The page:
Ms. Keen wore a flower dress instead of orange polyester, and Melinda and the other students were surprised.
Melinda admires and pities Ms. Keen. She feels that she could have been a doctor or a famous scientist, and instead gets stuck in high school.
Ms. Keen wore a purple dress with bright blue roses. Baffling. They shouldn’t let teachers change like that without some kind of Early Warning Alert. It shakes up the students. That dress was all anyone talked about for days. (p. 37)
Ms. Keen never wore the dress again, but it was a symbol that change is possible for Melinda. She seems to respect Ms. Keen and listen to her. She wants to learn. This is significant because it is a biology class, where change is discussed.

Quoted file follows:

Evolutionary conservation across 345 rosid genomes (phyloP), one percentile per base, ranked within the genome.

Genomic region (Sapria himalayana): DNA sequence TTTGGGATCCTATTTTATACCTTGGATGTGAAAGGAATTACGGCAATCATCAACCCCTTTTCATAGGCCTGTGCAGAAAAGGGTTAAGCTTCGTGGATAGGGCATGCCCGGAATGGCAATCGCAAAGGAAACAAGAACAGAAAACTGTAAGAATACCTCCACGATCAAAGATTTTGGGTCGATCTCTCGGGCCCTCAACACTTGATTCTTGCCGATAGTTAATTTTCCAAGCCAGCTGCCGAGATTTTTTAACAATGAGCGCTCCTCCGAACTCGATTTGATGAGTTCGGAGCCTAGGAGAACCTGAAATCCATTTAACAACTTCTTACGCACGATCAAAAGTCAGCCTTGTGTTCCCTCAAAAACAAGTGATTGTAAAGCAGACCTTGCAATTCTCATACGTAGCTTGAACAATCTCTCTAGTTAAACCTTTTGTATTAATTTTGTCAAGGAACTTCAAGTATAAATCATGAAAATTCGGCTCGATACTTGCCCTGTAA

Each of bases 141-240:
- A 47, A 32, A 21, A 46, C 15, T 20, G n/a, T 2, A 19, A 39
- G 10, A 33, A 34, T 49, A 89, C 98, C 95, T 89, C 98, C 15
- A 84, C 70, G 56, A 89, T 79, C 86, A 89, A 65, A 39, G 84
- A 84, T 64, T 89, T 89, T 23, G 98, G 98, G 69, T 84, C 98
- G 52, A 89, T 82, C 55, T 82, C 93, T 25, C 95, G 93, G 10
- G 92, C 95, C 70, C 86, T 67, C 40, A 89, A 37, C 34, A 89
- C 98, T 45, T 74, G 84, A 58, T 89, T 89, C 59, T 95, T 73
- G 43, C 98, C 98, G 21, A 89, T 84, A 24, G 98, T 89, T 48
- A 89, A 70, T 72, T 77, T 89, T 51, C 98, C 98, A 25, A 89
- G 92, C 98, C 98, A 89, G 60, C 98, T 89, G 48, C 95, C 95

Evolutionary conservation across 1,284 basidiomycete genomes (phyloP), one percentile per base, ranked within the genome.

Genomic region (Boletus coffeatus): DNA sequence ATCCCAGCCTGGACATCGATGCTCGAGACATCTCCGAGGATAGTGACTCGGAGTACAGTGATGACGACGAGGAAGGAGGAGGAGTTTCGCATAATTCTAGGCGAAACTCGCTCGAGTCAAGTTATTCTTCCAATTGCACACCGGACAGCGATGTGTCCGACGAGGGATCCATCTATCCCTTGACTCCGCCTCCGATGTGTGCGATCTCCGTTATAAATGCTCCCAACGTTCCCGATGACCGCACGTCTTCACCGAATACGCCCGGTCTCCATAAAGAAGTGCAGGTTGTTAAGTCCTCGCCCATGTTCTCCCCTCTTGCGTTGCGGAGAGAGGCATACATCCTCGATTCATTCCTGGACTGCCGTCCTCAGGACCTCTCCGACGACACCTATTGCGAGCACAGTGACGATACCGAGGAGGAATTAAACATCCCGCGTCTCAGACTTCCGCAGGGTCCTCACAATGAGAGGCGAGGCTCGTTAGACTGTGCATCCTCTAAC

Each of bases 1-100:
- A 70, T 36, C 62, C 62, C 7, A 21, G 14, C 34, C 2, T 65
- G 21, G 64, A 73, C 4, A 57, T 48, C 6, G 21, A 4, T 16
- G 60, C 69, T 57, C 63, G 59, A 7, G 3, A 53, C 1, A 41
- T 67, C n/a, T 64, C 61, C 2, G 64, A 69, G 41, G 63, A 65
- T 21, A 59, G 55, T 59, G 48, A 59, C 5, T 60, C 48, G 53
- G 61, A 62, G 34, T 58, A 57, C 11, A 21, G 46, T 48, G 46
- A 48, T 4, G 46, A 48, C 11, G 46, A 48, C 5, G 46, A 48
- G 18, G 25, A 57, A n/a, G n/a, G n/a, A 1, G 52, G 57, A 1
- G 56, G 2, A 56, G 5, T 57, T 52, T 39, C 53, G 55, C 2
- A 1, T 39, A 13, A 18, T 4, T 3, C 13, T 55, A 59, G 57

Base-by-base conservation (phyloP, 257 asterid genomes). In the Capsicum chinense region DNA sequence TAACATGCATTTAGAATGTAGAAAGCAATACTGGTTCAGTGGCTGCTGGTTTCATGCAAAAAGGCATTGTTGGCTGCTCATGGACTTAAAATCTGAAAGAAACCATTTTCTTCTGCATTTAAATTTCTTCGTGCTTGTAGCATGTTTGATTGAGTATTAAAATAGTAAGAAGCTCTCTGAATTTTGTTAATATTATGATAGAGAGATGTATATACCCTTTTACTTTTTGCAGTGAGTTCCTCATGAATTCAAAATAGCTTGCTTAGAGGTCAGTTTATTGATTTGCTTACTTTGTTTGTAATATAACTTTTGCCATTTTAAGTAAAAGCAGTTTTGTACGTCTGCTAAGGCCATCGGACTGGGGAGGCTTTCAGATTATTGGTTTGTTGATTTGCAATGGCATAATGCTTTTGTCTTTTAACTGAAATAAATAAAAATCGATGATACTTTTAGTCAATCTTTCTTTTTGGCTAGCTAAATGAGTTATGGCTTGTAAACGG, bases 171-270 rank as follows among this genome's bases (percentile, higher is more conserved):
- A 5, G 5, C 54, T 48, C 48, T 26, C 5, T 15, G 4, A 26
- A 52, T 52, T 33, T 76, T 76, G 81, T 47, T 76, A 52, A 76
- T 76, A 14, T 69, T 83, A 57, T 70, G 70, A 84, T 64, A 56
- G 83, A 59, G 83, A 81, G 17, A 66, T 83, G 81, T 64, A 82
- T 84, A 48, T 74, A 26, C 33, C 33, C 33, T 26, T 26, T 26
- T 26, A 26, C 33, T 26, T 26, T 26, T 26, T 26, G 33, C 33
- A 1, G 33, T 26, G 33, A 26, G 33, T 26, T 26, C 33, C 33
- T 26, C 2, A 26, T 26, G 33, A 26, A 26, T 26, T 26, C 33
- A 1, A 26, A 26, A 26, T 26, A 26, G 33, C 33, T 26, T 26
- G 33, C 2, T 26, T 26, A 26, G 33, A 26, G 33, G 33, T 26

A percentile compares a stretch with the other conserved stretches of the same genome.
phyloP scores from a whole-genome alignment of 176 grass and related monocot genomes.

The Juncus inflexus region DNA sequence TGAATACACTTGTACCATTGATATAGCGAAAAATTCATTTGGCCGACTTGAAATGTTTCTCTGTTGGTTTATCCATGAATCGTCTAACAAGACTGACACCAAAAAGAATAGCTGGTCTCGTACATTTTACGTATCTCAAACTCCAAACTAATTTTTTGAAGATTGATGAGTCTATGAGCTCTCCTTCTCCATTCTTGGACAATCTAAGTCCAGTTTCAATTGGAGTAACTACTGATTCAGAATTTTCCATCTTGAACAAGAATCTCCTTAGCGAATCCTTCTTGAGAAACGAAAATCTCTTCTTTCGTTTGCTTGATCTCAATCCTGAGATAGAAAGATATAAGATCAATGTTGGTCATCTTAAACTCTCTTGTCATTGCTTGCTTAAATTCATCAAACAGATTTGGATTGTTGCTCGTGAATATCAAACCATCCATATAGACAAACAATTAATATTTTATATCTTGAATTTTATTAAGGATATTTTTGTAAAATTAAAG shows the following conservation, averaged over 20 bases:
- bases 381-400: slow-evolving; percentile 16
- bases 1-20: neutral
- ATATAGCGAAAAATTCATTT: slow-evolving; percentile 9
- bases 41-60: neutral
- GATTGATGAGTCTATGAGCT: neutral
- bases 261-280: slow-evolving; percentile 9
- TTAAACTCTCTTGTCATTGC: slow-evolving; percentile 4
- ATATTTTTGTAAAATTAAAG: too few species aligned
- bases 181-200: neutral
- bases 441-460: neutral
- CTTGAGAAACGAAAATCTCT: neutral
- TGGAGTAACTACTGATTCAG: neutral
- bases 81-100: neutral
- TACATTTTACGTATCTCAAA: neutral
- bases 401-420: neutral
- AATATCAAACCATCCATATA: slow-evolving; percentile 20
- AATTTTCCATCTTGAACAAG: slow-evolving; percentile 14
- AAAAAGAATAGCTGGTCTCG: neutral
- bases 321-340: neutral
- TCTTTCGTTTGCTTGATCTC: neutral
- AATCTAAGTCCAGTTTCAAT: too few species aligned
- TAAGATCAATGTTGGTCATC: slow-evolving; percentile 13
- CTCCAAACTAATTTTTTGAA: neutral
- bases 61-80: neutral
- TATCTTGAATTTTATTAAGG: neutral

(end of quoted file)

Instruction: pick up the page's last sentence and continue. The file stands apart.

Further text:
Through Ms. Keen, we see Melinda changing. When Melinda shows a little apple seed to Ms. Keen, she gets extra credit. Melinda thinks biology is “so cool.” Something is finally engaging her in school. Things begin to get better, especially when David Petrakis stands up to the history teacher and records and then videotapes the classes, so the teacher can no longer be racist and insensitive. Melinda calls him her hero.
Ms. Keen gives Melinda hope. She realizes that change is possible, both from a biological standpoint and from a figurative one. Melinda begins to see the light at the end of the tunnel, and slowly turns herself into a stronger person and not a victim.